Mele pulled out another hard-fought win, 2-1, over Jake Zaltsman of St. John Vianney in their wrestleback quarterfinal match. The win pushed him closer to the podium.

“It kind of came down to last period,” said Mele. “At that level, you’re going to get the tough matches. It’s just having a sense of comfortability in those tough matches and being ready for them and being prepared for them.”

In the next round, he lost, 8-0, to Dylan Ross, the No. 3 seed out of Paramus Catholic. His final match was for fifth place, but he was edged by Anthony Depaul of St. Augustine, 5-2, to place sixth.

“Thinking back to all of the matches, the match against the 1 seed there was definitely a bit of a skill gap that I’m going to need to work to close,” said Mele. “The other two, even though the Paramus Catholic kid, the score says it was a dominant victory. If you were watching the match you would think it was a lot closer than it actually was. And then the St. Augustine kid was really a last-second takedown and I can get that back in another match for sure in my mind.”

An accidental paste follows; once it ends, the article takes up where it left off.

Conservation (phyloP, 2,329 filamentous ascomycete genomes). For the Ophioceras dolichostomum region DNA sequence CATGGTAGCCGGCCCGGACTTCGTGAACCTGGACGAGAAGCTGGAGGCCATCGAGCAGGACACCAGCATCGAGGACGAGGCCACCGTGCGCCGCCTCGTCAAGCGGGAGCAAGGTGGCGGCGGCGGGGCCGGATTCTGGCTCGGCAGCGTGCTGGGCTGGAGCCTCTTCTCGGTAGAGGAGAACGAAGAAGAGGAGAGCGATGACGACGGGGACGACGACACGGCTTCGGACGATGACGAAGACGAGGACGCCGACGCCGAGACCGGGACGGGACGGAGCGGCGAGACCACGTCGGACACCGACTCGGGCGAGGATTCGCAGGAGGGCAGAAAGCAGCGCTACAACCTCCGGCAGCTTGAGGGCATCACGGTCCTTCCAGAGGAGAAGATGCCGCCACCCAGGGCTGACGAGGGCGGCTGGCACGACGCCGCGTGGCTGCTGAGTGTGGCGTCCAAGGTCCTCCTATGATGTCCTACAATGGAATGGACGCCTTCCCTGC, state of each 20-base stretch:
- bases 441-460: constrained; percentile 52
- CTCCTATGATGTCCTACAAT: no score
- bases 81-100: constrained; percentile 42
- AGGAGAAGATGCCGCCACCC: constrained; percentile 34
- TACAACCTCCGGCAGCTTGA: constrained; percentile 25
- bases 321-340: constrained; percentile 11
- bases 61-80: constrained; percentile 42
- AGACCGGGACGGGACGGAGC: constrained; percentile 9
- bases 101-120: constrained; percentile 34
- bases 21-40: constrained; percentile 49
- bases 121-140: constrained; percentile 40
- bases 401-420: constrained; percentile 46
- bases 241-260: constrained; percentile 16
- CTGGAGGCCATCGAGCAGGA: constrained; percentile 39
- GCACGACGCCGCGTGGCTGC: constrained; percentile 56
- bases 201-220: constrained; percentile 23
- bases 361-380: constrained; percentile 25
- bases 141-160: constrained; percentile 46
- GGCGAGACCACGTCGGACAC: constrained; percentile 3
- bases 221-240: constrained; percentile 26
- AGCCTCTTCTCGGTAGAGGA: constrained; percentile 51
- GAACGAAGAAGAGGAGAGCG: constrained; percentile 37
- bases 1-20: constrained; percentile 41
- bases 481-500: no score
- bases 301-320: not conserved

Mele finished the year with a 41-7 record and the highest state finish for a PHS boy in five years. His season was marked by huge wins that helped build him into a state medalist.

“That was the goal at the beginning of the season,” said Monzo. “To be honest, I think his goal was to be a little higher than what he accomplished this year. Going back to December, and at the Sam Cali, he wins the tournament and has two really, really great wins over nationally ranked guys. And those two wins really helped him believe that he could do it, and gave him the confidence that he wasn’t the guy that was just dreaming.”